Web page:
Beware the holiday heartburn _ or is that a heart attack?


Thursday, December 23rd 2004, 12:37 pm
By: News On 6


For the tens of millions of heartburn sufferers, navigating the gluttonous dinner table during the holiday season can be especially tricky.

Heartburn tends to occur more frequently during the holidays because people feast more than they normally would. And the types of food they eat are decked with more calories and fat, which can slow digestion.

Take eggnog, the rich, creamy, liquor-laced drink that is often a staple at every family gathering and office party. Couple it with well-marbled meats, side dishes drizzling with rich sauces and lots of alcohol and you have the recipe for heartburn.

That doesn't mean you should swear off your favorite foods on Christmas Eve.

``You can make trade-offs that let you have the best of both worlds,'' said Pat Baird, a registered dietitian in Greenwich, Conn.

If you know ahead of time the party you're attending will feature heartburn-triggering foods, snack beforehand and graze at the party, but avoid the fat platters. If there is a dessert buffet, choose a sliver of something sweet instead of trying them all.

Alcohol tends to worsen heartburn, so if you must drink, think about diluting your wine or beer with water or club soda, Baird said.

More than 60 million American adults suffer from heartburn at least once a month. An irritating chest pain that starts at the breastbone and charges up the throat, heartburn can cause people to accidentally inhale regurgitated stomach acid.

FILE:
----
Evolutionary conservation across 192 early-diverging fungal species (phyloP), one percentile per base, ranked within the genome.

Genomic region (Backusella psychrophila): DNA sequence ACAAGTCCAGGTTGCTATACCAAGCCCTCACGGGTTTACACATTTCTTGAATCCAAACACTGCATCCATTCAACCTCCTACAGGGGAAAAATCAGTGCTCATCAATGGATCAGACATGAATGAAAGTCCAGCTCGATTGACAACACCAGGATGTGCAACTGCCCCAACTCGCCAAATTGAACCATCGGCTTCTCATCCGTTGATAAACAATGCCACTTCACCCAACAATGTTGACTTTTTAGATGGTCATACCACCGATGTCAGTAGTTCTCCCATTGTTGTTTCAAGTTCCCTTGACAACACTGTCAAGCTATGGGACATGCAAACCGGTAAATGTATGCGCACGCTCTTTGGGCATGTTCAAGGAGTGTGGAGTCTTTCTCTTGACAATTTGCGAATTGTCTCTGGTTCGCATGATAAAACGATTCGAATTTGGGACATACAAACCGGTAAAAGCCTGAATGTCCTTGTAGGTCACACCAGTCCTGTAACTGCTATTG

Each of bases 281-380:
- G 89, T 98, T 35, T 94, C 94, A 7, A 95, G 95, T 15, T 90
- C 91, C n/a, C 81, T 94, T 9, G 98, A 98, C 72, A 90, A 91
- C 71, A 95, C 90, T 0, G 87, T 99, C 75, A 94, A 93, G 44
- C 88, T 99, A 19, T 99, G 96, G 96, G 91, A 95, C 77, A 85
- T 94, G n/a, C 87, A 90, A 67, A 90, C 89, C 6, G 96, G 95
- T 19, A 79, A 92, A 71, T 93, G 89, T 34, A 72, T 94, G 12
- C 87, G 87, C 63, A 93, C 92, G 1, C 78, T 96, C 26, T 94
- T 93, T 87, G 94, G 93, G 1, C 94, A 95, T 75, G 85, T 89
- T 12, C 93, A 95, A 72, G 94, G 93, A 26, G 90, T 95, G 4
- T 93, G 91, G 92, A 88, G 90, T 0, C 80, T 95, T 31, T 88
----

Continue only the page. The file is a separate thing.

Severe heartburn symptoms are sometimes confused with heart attacks, another holiday risk.

A study published in the journal Circulation earlier this month found that heart attacks and heart disease-related deaths tend to peak on Christmas, the day after, and New Year's Day. Researchers at the University of California at San Diego attributed the increase of cardiac deaths to people delaying medical treatment during the holidays.

People should make sure they know the difference between heartburn and heart attack symptoms and not automatically assume their chest pain is from overindulgence from food, said Dr. David Peura, chairman of the National Heartburn Alliance, who was not connected with the study.

Heartburn usually occurs after a meal. A heart attack is often activity-related. But if patients are unsure and their chest pain lasts for more than a few minutes, they should seek immediate medical attention.

The most common heartburn treatments are over-the-counter and prescription heartburn drugs. Pharmacies report a spike in the number of customers buying acid-blocking medications around the holidays, according to the National Community Pharmacists Association, which represents 25,000 independent pharmacies.

Brian Pinga, a 22-year-old student at the University of Buffalo, has been suffering frequent heartburn for two years. His normal diet is ``bland'' _ meaning no spicy foods and little alcohol, coffee or chocolate.

But Pinga admits it is tough staying true to his diet over the holidays when he is surrounded by family and friends indulging in all sorts of sinful foods. Last New Year's Eve, Pinga got carried away, drank too much and felt a ``stabbing'' feeling in his chest from heartburn.

``What people do during the holidays is a perfect set-up to provoking heartburn,'' said Dr. Mel Wilcox, a spokesman for the American Gastroenterological Association.

Overindulgence is not the only thing people should keep in mind in preventing holiday heartburn. Keeping stress levels low and exercising are also important. People should also avoid eating a few hours before bed and dozing right after dinner since stomach acid levels are higher after a meal and can migrate upward.